This black and white water color on paper was created by Lauretta Louise Fox Fisk, wife of Washburn College sociology professor Dr. D.M. Fisk, shows Quantrill's raid on Lawrence, Kansas, August 21, 1863. Confederate guerilla forces led by William Clarke Quantrill, 1837-1865, attacked Lawrence, Kansas, killing nearly 200 people and burning most of the town.


Quantrill massacre

Quantrill massacre
Creator: Colman, Cosma Torrienta
Date: August 21, 1913
This is a recollection of Quantrill's raid on Lawrence, Kansas written by Cosma Torrienta (C. T.) Colman. Colman was born October 8, 1845 in Concord, Massachusetts. He came to Kansas Territory with his parents in 1854 where he lived on the family farm west of Lawrence, Kansas. At the beginning of the Civil War, Colman joined the 14th Kansas Cavalry. When Quantrill attacked Lawrence on August 21, 1863, he was camped with fellow recruits at New Hampshire and Berkeley streets in Lawrence. Early in the morning of August 21, Quantrill attacked the camp and killed many of the soldiers. Colman was among the four survivors. His recollection gives a detailed account of the raid and attack on the camp. The recollection was written for the 50th anniversary of the Lawrence massacre.


Record of Claims allowed for losses by guerillas and marauders during 1861-1865

Record of Claims allowed for losses by guerillas and marauders during 1861-1865
Creator: Kansas. Auditor of State
Date: 1875-1891
This volume contains 509 claims submitted and allowed for losses due to raids in Kansas during the Civil War. The bulk of the claims relate to Quantrill's raid on Lawrence, August 21, 1863. Other specific incidents were attacks on Humboldt, Kansas, in September and October, 1861, on Olathe, Kansas, September 6 and 7, 1862, and numerous attacks in Johnson County, Kansas, throughout the war years. There may be claims for incidents in a few other counties as there is at least one for Miami County, Kansas. Claims were presented to a special commission established by the Kansas Legislature in 1875. The commissioners were John N. Murdoch, Ottawa, Kansas; C. D. French, Lawrence, Kansas; and William H Beur, Burlington, Kansas. The commission was organized March 18, 1875, and the commissioners were sworn in by D. W. Wilder, Auditor. Murdoch was elected chairman and Beur served as clerk. The commissioners began receiving claims in Ottawa on April 20, 1875. The first claim was for losses from a raid of guerillas on July 1, 1861, in Cherokee County. It contains a general list of losses and amounts: dwelling house, household goods, cattle, and hogs. This format is used for the first 43 pages. Entries after that give the names of the claimants, where they lived, and the amount of money approved. There is a alphabetical name index at the beginning of the volume. One sheet, page numbers 7 and 8 (front and back), has been removed from the volume. Most of the claims are marked paid on by the Auditor in 1887 or 1888. The last three claims in the volume were submitted in 1891.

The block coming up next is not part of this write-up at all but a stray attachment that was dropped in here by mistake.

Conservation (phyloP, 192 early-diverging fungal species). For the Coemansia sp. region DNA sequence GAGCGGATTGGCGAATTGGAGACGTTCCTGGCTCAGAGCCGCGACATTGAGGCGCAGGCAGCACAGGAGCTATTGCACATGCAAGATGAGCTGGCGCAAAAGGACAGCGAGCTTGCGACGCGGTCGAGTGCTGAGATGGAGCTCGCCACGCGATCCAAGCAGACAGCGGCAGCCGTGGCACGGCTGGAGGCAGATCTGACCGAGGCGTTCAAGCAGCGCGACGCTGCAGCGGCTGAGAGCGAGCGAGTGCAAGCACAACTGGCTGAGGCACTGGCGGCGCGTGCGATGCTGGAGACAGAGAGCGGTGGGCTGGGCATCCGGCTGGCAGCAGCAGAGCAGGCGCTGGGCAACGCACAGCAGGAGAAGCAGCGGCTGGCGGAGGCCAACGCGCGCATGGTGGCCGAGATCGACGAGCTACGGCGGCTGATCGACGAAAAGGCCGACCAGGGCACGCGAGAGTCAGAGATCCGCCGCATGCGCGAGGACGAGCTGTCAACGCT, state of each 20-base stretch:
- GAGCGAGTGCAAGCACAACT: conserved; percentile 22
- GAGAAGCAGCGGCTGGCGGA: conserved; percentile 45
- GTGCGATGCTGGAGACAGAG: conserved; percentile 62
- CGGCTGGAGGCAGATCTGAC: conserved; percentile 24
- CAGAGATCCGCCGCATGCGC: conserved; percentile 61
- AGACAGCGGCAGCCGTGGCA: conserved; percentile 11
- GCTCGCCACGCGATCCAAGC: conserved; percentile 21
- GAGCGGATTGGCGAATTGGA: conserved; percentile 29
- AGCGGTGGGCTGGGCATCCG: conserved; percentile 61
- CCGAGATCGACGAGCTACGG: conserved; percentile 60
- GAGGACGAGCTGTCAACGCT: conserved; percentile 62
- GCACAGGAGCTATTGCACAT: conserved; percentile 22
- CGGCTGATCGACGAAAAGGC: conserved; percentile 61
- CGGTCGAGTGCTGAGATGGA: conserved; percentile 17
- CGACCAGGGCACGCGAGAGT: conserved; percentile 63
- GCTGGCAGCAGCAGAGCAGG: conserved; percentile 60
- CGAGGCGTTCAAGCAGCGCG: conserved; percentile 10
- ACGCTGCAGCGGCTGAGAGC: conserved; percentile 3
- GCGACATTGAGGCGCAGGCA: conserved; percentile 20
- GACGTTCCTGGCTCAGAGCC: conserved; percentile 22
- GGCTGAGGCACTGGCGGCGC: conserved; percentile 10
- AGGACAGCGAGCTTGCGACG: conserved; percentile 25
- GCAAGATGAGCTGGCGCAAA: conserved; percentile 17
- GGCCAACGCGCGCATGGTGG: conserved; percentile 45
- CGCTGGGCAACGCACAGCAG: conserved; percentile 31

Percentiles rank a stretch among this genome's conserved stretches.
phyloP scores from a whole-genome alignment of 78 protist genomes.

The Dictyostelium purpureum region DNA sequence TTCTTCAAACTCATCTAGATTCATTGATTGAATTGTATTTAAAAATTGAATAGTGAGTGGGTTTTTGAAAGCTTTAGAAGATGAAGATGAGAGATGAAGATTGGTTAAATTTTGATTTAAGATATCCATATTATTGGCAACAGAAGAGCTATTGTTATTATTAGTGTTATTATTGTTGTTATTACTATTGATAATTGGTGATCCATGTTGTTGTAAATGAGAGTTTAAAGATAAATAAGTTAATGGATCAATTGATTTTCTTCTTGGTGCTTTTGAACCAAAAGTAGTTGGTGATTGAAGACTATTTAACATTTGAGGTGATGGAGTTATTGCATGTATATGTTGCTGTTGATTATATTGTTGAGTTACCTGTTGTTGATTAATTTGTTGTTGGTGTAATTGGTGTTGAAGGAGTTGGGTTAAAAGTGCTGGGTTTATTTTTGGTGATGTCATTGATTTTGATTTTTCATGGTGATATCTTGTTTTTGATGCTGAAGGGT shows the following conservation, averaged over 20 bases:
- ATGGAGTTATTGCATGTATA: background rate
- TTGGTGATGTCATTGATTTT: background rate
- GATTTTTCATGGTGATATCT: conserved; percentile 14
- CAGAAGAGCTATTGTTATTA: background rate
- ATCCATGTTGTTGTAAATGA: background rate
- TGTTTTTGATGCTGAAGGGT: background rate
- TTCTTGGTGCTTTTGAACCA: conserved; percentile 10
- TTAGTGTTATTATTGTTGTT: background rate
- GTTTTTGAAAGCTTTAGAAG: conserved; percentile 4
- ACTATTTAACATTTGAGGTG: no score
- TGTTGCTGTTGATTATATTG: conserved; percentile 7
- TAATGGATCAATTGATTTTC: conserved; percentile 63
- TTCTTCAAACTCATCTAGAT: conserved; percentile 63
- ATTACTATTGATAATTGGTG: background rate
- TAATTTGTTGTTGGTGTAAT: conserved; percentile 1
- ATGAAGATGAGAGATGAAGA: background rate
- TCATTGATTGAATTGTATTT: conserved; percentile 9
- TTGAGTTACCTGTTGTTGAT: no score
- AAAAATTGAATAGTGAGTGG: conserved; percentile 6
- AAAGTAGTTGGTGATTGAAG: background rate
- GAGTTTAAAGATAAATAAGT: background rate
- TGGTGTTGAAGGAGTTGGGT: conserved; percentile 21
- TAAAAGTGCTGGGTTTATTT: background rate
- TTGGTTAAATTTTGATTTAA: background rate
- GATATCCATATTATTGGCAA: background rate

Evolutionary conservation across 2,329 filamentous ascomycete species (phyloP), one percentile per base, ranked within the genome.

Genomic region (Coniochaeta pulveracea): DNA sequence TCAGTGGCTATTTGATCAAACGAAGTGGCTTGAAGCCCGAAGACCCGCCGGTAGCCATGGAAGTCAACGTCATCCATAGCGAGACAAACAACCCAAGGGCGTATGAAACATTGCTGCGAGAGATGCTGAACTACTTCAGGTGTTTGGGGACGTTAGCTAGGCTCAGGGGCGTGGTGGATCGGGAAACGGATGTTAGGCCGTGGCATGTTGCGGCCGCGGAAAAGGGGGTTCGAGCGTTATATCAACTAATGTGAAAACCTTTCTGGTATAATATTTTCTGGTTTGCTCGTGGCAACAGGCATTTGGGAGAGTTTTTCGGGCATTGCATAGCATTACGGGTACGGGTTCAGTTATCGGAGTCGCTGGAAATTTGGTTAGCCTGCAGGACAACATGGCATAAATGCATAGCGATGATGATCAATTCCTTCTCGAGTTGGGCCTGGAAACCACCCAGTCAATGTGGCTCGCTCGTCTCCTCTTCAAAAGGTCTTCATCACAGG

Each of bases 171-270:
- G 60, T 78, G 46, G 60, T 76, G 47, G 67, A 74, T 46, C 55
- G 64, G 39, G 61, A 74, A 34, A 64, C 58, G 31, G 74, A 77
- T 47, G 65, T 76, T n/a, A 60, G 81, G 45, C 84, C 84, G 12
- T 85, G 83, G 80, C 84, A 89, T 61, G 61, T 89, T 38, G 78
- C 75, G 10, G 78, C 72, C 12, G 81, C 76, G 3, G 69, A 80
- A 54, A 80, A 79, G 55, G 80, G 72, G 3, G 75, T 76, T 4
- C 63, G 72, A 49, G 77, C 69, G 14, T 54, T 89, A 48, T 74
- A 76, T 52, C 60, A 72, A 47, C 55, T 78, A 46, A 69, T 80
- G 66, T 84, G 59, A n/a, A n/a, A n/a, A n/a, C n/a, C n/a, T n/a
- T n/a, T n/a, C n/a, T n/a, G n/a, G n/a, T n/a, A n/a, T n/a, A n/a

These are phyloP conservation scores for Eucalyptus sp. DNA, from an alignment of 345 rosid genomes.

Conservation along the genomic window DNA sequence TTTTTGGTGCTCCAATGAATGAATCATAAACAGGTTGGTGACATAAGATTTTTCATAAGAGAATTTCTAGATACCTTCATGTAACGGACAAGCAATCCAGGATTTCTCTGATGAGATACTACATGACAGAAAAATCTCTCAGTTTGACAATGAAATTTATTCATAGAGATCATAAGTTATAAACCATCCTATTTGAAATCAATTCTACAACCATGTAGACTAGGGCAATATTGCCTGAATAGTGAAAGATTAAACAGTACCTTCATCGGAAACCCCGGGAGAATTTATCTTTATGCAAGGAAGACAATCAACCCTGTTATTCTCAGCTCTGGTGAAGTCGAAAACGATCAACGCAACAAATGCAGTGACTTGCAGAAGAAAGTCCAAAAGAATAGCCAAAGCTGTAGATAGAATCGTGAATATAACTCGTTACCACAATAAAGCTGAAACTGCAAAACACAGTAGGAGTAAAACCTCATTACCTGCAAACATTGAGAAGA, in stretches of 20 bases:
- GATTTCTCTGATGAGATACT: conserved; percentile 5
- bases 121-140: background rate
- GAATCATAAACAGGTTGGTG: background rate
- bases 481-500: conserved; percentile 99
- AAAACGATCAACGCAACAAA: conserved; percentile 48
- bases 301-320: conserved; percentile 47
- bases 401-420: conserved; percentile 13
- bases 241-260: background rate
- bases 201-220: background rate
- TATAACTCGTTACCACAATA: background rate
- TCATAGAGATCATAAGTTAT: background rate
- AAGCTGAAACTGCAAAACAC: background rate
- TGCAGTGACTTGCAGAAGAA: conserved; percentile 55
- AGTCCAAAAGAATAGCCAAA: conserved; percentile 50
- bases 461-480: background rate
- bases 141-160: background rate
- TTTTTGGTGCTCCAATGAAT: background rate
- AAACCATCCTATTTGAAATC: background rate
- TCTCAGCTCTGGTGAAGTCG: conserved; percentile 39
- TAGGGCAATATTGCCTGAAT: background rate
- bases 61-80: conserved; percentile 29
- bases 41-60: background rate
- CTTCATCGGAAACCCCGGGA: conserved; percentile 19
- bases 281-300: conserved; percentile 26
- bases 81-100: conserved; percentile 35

Reminiscence of the early days told by Ferdinand Erhardt of Lincoln, Kansas

Reminiscence of the early days told by Ferdinand Erhardt of Lincoln, Kansas
Creator: Roenigk, Adolph, 1847-1938
Date: Between 1900 and 1910
A reminiscence of Ferdinand Erhardt. Erhardt recounts his time working for the military, which involved lending his cattle to them for the movement of military supplies. He also tells of fights between the military and Indians, his nearness to Quantrill's Raid on Lawrence, Kansas, hunting for buffalo, and in contrast, some light-hearted moments he experienced.


Reunion of Quantrill's Raid survivors in Lawrence, Kansas

Reunion of Quantrill's Raid survivors in Lawrence, Kansas
Date: 1925
This photograph shows survivors of Quantrill's raid. Early in the morning of August 21, 1863, Confederate guerrilla forces led by William Clarke Quantrill, attacked Lawrence, Kansas, killing nearly 200 people and burning most of the town. This photograph was taken at Strong Hall on the University of Kansas campus in Lawrence, Kansas. There are five African Americans in the photo.